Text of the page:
Sportspersons are some of the most celebrated people on the planet and rightfully so. They spend their whole lives, sometimes even risk their lives to entertain us. So yeah, they should be making millions. That said, it wasn’t always like that. A lot of legends, irrespective of the sport they are from, actually do come from impoverished backgrounds. 

1. Irfan and Yusuf Pathan

Irfan and Yusuf both burst into the Indian Cricket Team with stellar performances. The brothers were also a key part of India’s T20 World Cup-winning campaign in 2007. Irfan was even declared the Man of the Match. 

But the brothers did not have it easy growing up. Both grew up in a mosque in an impoverished family. And although their parents initially wanted them to be Islamic scholars, the duo had other ideas and the rest, as they say, is history. 

2. MC Mary Kom

Kom was born in Kangathei, Manipur to Mangte Tonpa Kom and Mangte Akham Kom, who worked in jhum fields. Her story of battling poverty, sexism and India’s general bureaucracy is well documented. However, all this did not stop Mary Kom from becoming a 5-time World Boxing Champion. 

3. Conor McGregor

The former 2-division UFC champion is single-handedly responsible for making MMA mainstream. The ‘Notorious’ has now achieved a level of global stardom that was only associated with footballers and boxers at the peak of their game. 

But life was never easy for the Irish. His partner Dee Devlin had to support their family after he quit his job as a plumber. As a matter of fact, before catching the flight to Stockholm, Sweden for his UFC debut against Marcus Brimage on April 6, 2013, he had to stop in line to collect welfare cheques worth $200 something. Mcgregor has now become one of the highest-paid athletes in the world, earning $180 million in the last year alone!

Twitter

4. Diego Maradona

If God himself applied custom settings to create a footballer, they would still fall short of just how good Diego Maradona was. The late footballer was one of six children in a poor family and his father had to work at a factory from 4 am each morning to make sure the kids all got fed properly.

Coming from there to becoming the greatest of all time is not something you can script. 

The Guardian

5. Lionel Messi

Lionel Messi is the perfect footballer. There is nothing this man cannot do. At the age of 11, he was diagnosed with a growth hormone deficiency and his parents did not have enough to cover the cost of the treatment, which was about $900 a month. But that all changed, when Barcelona came knocking.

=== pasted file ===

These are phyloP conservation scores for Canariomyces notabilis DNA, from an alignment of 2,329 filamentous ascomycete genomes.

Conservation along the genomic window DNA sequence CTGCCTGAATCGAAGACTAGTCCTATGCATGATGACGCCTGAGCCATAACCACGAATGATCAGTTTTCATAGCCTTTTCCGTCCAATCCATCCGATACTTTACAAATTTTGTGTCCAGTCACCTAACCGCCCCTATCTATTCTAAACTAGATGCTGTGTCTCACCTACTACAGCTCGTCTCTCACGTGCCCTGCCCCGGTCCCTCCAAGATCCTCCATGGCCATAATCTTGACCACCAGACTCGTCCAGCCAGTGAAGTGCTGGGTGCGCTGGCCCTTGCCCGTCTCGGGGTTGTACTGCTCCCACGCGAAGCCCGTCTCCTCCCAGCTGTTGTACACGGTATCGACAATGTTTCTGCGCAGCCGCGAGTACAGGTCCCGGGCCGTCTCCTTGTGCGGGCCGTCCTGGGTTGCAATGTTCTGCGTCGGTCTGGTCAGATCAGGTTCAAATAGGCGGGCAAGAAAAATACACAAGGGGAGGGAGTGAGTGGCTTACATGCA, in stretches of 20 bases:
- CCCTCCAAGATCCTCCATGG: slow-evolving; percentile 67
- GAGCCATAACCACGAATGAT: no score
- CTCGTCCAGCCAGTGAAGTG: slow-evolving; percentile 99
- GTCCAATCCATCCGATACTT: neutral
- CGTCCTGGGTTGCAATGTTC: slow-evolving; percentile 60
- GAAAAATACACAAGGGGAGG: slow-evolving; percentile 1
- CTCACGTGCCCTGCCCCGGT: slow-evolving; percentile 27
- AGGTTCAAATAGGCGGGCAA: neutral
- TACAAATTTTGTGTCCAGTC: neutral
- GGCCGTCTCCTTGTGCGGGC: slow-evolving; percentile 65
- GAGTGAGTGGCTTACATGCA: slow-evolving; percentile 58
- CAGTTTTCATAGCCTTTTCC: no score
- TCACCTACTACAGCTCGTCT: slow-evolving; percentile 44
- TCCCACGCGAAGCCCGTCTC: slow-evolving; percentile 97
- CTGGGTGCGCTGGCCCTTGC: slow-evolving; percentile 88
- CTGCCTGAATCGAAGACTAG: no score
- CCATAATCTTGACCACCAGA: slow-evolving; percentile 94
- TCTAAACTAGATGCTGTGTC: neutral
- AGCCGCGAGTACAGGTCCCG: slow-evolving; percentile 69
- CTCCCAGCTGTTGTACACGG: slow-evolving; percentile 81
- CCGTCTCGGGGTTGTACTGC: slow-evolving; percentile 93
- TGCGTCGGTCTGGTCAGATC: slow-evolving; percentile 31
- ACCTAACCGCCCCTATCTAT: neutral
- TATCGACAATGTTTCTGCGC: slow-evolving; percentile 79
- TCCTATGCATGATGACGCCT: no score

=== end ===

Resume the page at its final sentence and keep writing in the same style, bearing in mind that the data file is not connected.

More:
Everything that happened after that will go down in the annals of history as the greatest story ever told. 

Barca Universal

6. LeBron James

The winner of four MVP awards and two NBA championship rings once lived with four generations of his family in a small town. During the fourth grade, James spent 2/3rds of his time being homeless, and often moving from apartment to apartment with his mother. 

But the King persevered and today, there isn’t a child anywhere who doesn’t know his name, irrespective of their interest in Basketball. 

USA Today

7. Vijender Singh

The Olympic bronze medalist who has now gone pro was not always destined for greatness. His father was bus driver in Haryana Roadways, who had to do extra shifts to be able to pay for his sons’ tuitions. But Vijender had different plans for life. With the help of his brother Manoj, he trained in boxing and after years of professional success, he was awarded the Padma Shri in 2010. 

NDTV

8. Deepika Kumari

Deepika‘s father was an auto-rickshaw driver and her mother was a nurse and the family lived 15 kms away from Ranchi. Deepika’s parents couldn’t afford to help her train as an archer, so she just carved a bow and arrows out of bamboo and practised. 

And it paid off. She won a gold medal in the 2010 Commonwealth Games in the women’s individual recurve event and was conferred with an Arjuna Award in 2012. 

9. Hima Das

Das was born into a poor family in a village in Assam. The father was a farmer and the family faced real hardships as Hima was growing up. They had no training tracks in her village, so she had to practice on a muddy football field. But the talented and hardworking that she was, meant that she couldn’t be contained by social or economic structures. 

10. Bhawna Jat

The  24-year-old  from Kabra in Rajasthan’s Rajsamand district became India’s first woman race walker to qualify for the Tokyo 2020 Olympics. But like most Indian athletes who aren’t cricketers, her life wasn’t as easy. 

Speaking about her struggles with Sportskeeda, she said: 

My father had only two bighas of land in our village. There was a time when we used to eat just one meal a day because the amount we produced on the farm was less. We all lived in a mud hut and I used to train in a small makeshift field near my house at night so that the village elders wouldn’t come to know. I used to train barefoot then. 

Most of the above-mentioned athletes have actually gone back to their homes and poured resources into their communities to help more people escape the tough life as they did. Hopefully, they keep on doing that!